STUDY: Extreme Weather From ‘Wavy’ Jet Stream Not Due To Arctic Warming
By John Anderer
EXETER, England — The “wavy” behavior of Earth’s jet stream, or air currents, around the mid-latitudes over the past years isn’t being caused by rapid warming in the Arctic region. That’s the conclusion of a new study conducted at the University of Exeter that investigated the effect of increasing arctic temperatures on weather patterns in the United States and Europe.
Many recent pieces of research have concluded that warmer weather in the Arctic is causing unpredictable, extreme weather events in the U.S. and Europe in recent years. But this study didn’t find much evidence to support such a claim. In fact, instead of Arctic warming causing jet stream changes, the study’s authors say it more likely that “random” jet stream fluctuations are influencing odd weather in the Arctic.
“While there does appear to be a link between a wavier jet stream and Arctic warming in year-to-year and decade-to-decade variability, there has not been a long-term increase in waviness in response to the rapidly warming Arctic,” comments lead study author Dr. Russell Blackport, a Research Fellow in Mathematics, in a release.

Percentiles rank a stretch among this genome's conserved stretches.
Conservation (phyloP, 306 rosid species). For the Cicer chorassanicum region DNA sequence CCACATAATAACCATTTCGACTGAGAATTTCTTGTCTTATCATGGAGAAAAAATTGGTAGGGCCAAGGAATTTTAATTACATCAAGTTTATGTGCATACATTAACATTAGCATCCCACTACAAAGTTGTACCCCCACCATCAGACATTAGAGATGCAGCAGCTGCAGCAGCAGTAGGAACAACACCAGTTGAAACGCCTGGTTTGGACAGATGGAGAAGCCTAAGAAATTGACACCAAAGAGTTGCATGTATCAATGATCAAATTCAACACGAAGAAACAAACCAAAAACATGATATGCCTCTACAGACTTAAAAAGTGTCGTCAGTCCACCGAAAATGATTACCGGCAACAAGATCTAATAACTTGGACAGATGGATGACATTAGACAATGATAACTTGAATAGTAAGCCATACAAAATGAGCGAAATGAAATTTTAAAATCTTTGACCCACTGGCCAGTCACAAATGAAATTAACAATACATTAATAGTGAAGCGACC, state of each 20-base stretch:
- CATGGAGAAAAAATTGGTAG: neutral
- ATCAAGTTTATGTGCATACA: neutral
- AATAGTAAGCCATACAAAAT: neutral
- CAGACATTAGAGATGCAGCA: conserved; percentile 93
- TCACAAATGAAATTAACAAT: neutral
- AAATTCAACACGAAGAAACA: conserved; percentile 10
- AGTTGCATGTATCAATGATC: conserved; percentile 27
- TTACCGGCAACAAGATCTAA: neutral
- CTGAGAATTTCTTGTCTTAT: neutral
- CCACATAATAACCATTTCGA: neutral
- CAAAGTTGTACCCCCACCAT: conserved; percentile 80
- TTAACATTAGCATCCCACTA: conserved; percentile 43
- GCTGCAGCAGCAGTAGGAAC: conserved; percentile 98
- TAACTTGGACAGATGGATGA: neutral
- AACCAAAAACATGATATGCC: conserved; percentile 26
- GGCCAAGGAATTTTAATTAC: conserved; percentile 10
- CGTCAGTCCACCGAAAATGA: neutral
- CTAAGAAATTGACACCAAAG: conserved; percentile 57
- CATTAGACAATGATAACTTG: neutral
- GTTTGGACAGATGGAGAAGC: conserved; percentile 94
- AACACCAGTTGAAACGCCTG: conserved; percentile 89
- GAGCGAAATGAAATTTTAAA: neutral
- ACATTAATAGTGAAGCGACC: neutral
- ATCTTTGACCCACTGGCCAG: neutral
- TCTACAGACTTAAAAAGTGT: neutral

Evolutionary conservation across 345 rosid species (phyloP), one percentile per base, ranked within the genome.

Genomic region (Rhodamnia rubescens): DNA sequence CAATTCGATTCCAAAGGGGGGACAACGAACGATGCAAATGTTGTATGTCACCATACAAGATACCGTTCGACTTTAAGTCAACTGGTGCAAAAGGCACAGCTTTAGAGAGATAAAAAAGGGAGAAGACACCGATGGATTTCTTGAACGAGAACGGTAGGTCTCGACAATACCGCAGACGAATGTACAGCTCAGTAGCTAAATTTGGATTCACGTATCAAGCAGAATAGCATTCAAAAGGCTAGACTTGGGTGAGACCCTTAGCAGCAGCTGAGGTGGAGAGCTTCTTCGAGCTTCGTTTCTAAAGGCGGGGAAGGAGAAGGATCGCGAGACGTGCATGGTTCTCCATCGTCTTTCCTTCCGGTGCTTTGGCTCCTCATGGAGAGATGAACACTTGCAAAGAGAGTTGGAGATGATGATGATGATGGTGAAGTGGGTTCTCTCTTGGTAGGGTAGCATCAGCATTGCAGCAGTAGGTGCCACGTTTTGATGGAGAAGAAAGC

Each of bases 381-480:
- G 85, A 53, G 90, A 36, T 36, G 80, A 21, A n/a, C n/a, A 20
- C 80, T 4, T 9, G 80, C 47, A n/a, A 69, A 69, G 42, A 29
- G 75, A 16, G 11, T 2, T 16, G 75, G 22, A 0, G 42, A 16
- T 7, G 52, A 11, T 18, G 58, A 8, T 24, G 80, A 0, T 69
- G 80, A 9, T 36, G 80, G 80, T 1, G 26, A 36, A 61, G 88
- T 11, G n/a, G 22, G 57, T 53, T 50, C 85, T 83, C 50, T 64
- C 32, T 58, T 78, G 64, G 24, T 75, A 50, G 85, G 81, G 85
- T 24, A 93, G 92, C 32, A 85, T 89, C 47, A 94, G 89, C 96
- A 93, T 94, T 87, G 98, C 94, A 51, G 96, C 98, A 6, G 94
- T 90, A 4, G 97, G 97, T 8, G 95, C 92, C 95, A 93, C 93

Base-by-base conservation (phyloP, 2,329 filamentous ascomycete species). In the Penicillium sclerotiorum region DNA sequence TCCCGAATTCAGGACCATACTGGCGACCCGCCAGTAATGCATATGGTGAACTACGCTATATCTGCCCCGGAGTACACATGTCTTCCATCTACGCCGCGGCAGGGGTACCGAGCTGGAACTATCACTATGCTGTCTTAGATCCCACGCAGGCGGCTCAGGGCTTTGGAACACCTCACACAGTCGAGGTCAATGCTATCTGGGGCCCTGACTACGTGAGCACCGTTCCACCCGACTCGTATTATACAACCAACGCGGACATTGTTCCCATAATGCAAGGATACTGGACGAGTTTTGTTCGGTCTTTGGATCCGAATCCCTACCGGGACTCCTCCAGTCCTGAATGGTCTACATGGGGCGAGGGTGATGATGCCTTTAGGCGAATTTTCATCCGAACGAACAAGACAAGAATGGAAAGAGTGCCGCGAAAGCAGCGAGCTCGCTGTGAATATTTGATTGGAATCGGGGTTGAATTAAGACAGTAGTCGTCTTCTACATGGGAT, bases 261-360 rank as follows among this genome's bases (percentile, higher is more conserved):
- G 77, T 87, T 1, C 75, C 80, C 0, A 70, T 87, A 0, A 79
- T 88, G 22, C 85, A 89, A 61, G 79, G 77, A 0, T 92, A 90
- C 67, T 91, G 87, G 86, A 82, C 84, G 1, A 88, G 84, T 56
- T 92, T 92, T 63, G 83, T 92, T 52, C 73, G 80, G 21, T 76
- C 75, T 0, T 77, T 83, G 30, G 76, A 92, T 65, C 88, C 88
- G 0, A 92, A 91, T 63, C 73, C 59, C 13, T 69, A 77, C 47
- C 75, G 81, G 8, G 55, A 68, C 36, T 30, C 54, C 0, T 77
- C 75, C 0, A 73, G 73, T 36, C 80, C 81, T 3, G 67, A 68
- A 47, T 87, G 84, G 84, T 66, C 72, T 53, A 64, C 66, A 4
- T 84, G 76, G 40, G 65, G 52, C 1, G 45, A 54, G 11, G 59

Many scientists have been interested in whether or not the jet stream’s winding course through the Northern Hemisphere in recent years has been caused, or at least contributed to, by climate change. For the past two decades, the jet stream in the mid-latitudes has had a noticeably more “wavier” flow, and these changes in its patterns have just so happened to coincide with unusual warming in the Arctic.
This wavier jet stream flow has caused some extreme weather to hit the United States and Europe, bringing about intense cold air and very wintry weather.
To come to their conclusions, the study’s authors analyzed a number of climate model simulations, as well as recorded weather patterns going back 40 years. During this research, they discovered that while in past years the jet stream has tended to become more unpredictable in the autumn and winter, that pattern has actually reversed itself in more recent years. That observation doesn’t gel with the arctic theory because arctic warming has stayed consistent.
With this reversal in mind, researchers say that the jet stream really has no predictable long-term trends in terms of “waviness.” That notion is also supported by their climate models, which found little connections between the jet stream’s course and Arctic warming.
“The well-publicized idea that Arctic warming is leading to a wavier jet stream just does not hold up to scrutiny,” says Professor James Screen, an Associate Professor in Climate Science at Exeter. “With the benefit of ten more years of data and model experiments, we find no evidence of long-term changes in waviness despite on-going Arctic warming.”
The study is published in Science Advances.